roll-type car parked by a hot-dog stand.
Creative entertainment, he thought sarcastically.
A one-metre-high Dala horse on the traffic island in the middle of the
main road that passes the railway station made him laugh and shake his
head. He couldn’t understand how people were still fascinated by this
old, romantic symbol of the region. Then he thought maybe this week he
could allow himself to be inspired by them. Maybe liven them up a bit,
make them a bit more up-to-date, so they better reflected modern
society. How about stress horses, LCHF horses, pride horses, revolution
horses … The idea brought a smile to his face at least.
But then I’d end up tied to a midsummer pole and burnt at the stake he
thought, laughing even more to himself.
Almost everywhere seemed closed and dark, even though it was Friday.
This was certainly no booming hub of nightlife and entertainment. But
who knows? He’d always imagined that there was probably a lot more
going on in these small towns than big city dwellers realised. But it
would take a newcomer without contacts quite a while to root out the
best parties. And anyway, he was here to work on his project.
No matter how much he tried to fight it, that recurring feeling kept
coming back. He tried to keep it at bay, but it showed no mercy. It kept
coming back and hitting him as hard as it always did. That longing. That
feeling of angst. Longing for something, for someone …
He turned up the heating in the ancient Amazon. It was starting to get
colder and the windscreen kept steaming up. He didn’t really like
having the heating on too much when he drove alone for fear of it making
him drowsy. But he was nearly there.
When he turned left at the empty roundabout he caught sight of a man
chasing a woman. When the guy caught up with her he seemed to throw
himself at her with enough force to knock her off balance. She managed
to stay on her feet but hit her head on a lampost. He slowed the car,
fearing he was about to witness a violent assault. But then the pair
started kissing each other. As he drew level with them he put his foot
down and left them in the darkness.
A good way down the main road to Borlänge, now on the other side of
Ludvika, he glanced down at the milometer. After four dark kilometers he
turned onto a partially overgrown track, kept on up the hill and came to
a building. Exactly according to the instructions. As soon as he parked
and switched off the engine he was in total darkness and silence. He
peered out into the night, trying to let his eyes adjust while he lit a
cigarette. It didn’t really taste of anything, but it satisfied his
craving for nicotine.
It was a cold night. Stockholm still had a late summer feel, but up here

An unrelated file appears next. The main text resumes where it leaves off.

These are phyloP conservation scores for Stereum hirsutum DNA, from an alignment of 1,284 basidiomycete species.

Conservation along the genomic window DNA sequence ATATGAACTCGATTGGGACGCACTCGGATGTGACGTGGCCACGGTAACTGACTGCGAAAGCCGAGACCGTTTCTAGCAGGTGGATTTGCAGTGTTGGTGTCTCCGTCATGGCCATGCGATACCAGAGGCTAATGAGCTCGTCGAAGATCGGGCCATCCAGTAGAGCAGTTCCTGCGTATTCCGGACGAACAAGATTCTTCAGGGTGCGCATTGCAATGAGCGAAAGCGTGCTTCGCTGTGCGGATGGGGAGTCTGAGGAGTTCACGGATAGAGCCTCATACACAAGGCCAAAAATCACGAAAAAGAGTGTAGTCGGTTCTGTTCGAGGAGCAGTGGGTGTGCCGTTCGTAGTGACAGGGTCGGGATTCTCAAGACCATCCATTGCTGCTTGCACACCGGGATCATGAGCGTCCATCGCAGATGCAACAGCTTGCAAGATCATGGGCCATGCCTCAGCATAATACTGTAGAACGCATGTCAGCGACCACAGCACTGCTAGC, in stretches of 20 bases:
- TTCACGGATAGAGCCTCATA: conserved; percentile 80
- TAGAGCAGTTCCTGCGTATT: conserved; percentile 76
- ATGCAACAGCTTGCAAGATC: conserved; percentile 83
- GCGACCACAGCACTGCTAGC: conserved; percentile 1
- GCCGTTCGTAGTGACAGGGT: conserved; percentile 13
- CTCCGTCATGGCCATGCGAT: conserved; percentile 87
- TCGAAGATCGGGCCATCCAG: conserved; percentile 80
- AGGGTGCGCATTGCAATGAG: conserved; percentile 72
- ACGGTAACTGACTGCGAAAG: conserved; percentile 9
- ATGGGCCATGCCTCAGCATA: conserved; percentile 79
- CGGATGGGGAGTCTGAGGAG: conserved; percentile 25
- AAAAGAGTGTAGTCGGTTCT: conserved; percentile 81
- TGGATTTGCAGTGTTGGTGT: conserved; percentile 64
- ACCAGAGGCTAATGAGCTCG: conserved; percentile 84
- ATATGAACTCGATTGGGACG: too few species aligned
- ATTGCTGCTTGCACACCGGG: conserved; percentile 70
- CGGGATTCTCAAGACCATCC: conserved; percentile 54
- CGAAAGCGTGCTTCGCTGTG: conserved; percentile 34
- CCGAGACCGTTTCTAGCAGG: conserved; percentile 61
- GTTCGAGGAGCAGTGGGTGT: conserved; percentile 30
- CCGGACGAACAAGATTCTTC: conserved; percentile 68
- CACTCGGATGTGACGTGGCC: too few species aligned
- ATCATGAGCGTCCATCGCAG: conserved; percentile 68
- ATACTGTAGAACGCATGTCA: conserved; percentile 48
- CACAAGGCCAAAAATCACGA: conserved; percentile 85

September was most definitely autumn. But the cold air woke him up and
made him feel fresh after sitting still so long in the car. He got out
and stretched his legs, freeing some of the stiffness in his body. He
stood and stared at the dark, clear sky and the glittering stars. This
far away from the lights of the town the sky was so much more intense.
And the silence... No sounds from cars or people. No horns, no laughter,
no shouts, no loud ticking from street crossings and no distant sirens.
He stubbed out his cigarette in the cold earth and made his way
tentatively through the compact darkness. He felt his way to the door
and managed to get the key in the predictably stiff and difficult lock.
‘Just don’t push it in too hard, or it’ll never turn.’ He
repeated to himself.
It took him a few trips to and from the car before he had got all his
canvases, paints and brushes into the cottage. When he had lined
everything up along the wall in the biggest room he made one last trip
to the car and stopped still again.
This silence. Wonderful but frightening. There and then he made a
decision. He took his iPhone out of his inside pocket and switched it
off, without even looking for messages or calls. He put it in the glove
compartment, then closed and locked the car.
There. All contact with the real world closed. Now I should finally
manage to get something done. He filled his lungs with the cold air,
looked up at the stars one last time and walked inside locking the door
carefully behind him.
He hung up his new Filippa K coat and hat on a hook in the hall, but
kept his black trainers on. Then he had another more careful look round
the cottage. It didn’t take long. There was only a kitchen, a bathroom
and one big room with a bed, a small sofa and a chair. Next to a
white-tiled fireplace was a stack of firewood. He prepared and lit a
fire. Then he opened a lukewarm low-strength lager and sat himself down
on the rug to get close to the fire. The light from the fire danced over
his face and glowed on his slightly ruffled, dark brown hair. He
unconsciously scratched his beard as he decided to throw another chunk
of wood on the fire. Then he sat for quite a while as the fire slowly
warmed the room.
Excerpted from "Three Days in September" by Luna Miller. Copyright © 2016 by Luna Miller. Excerpted by permission. All rights reserved. No part of this excerpt may be reproduced or reprinted without permission in writing from the publisher. Excerpts are provided solely for the personal use of visitors to this web site.